Creating a World Without Poverty
He’s known as the “Banker to the Poor.” He pioneered the concept of microcredit: providing modest loans to poor entrepreneurs to allow them to move out of poverty. And for these efforts, most know him as the winner of the 2006 Nobel Peace Prize. In Creating a World Without Poverty, Muhammad Yunus tells the story of why he founded the microcredit organization Grameen Bank, and how it has evolved over time to adapt to the changing needs of Bangladesh’s poor citizens. Yet unlike his first book Banker to the Poor, Yunus directly situates Grameen Bank and the concept of microcredit in the field of social business—a “new kind of business” in pursuit of social goals with limited personal gain. No, social business is not the PR dream that multi-national corporations hide behind, according to Yunus. Social business, he feels, is the solution to the global poverty crisis.
Well, is it? The answer lies in Yunus’ analysis of our current global economic crisis. He points to free market economics for failing to address growing social problems. Yet don’t expect him to look solely to government, nonprofits, or multilateral organizations for the solution. Governments can be corrupt, inefficient, and are prone to power politics, according to Yunus. Nonprofits rely on a stream of limited and unreliable donations. Multilateral organizations such as The World Bank are bureaucratic and self-serving. Instead, Yunus believes wholeheartedly in social business. The pursuit of profit should be coupled with the intent to increase social good. Moreover, the poor should have some ownership of microcredit organizations—like Grameen—who loan to them. In this way, Yunus believes that social business can operate in the capitalist system, just so long as it’s regulated, reformed, and fair.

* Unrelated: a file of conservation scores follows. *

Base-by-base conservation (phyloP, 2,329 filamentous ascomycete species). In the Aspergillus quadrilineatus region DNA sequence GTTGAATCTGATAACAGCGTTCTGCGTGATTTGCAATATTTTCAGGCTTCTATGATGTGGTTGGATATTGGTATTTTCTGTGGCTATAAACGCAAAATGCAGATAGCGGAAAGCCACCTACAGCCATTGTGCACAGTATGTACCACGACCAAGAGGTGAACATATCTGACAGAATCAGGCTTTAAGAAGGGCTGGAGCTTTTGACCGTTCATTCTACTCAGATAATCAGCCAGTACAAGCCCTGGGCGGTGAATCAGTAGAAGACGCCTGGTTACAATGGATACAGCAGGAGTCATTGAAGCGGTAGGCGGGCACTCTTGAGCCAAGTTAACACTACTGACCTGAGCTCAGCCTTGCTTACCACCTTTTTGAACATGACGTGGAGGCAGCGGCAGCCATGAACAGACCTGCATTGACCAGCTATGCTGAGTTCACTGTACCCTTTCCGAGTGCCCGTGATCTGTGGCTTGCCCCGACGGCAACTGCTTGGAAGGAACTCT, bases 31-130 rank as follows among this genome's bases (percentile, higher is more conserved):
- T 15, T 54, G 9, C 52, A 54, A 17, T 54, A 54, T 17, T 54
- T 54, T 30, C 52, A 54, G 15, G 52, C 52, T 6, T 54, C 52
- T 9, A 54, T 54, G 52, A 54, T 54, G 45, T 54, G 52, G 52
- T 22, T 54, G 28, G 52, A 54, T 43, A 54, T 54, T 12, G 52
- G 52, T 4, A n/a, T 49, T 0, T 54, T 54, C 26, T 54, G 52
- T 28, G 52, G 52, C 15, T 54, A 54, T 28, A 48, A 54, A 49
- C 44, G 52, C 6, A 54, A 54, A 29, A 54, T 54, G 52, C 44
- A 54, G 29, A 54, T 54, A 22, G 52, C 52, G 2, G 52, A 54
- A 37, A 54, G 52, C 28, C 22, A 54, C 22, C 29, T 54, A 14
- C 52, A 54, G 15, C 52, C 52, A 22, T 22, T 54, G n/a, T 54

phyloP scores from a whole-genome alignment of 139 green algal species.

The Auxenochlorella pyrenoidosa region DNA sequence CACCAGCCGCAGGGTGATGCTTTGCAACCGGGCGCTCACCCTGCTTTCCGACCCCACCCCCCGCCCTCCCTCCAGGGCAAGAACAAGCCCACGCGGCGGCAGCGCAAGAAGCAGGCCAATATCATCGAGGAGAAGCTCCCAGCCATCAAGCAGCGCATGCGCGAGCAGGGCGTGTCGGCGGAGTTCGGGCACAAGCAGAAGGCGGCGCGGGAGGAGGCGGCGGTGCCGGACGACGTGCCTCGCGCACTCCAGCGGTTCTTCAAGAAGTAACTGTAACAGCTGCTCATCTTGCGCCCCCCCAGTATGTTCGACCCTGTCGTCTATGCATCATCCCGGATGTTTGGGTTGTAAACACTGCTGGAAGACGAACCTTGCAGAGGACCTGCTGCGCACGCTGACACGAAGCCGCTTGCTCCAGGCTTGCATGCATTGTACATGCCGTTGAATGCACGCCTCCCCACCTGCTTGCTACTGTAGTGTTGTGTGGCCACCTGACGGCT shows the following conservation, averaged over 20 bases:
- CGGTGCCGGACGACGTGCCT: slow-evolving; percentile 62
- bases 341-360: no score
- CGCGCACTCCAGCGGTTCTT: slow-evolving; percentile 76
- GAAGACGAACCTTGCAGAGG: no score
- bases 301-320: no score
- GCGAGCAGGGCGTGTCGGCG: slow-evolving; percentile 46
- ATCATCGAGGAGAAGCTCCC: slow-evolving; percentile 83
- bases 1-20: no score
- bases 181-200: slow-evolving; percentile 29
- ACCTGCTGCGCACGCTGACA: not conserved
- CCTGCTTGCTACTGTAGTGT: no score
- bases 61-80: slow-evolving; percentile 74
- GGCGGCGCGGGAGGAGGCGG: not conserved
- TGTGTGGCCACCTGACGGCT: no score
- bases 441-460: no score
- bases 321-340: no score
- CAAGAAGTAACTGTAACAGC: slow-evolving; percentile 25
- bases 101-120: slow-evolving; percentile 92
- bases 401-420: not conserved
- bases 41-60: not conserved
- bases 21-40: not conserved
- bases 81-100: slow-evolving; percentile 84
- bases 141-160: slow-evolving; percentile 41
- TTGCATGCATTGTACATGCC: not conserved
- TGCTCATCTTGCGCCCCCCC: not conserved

Yunus’ analysis, which captures the severity of the current conditions and holds corporations accountable, is well-founded. However, his solution is contradictory. While he argues that it is conflicting for businesses to pursue profit maximization and social benefits, he admits that his model of social business encourages the pursuit of profit in order to repay investors and expand social efforts. Moreover, he encourages corporations like Danone to start offshoot social businesses—like Grameen Danone—without acknowledging the contradiction in creating a social business while maintaining a vast profit maximizing corporation.
Other potential pitfalls arise. How can social business succeed and eventually overpower the profit maximizing business model, simply through the belief that people want to do good? Even with a global environmental and economic crisis before us, the systems of power will continue to benefit from exploitative and destructive profit maximization practices. They will not reform on their own, regardless of whether their CEOs believe in the inherent need to create positive change or not. Let’s not forget the words of Fredrick Douglass that “power concedes nothing without a demand.” The type of change Yunus writes of—substantive positive change—cannot arise in a global economic system that is fundamentally flawed. It will not come from a relatively small number of wealthy entrepreneurs and corporations who seek to serve the poor, but from the majority the world’s ordinary people that rise up to demand a real change—accepting nothing less. While Creating a World Without Poverty is an informative introduction into alternative theories of poverty reduction, Yunus fails to prove his claim that the social business model is the solution to poverty.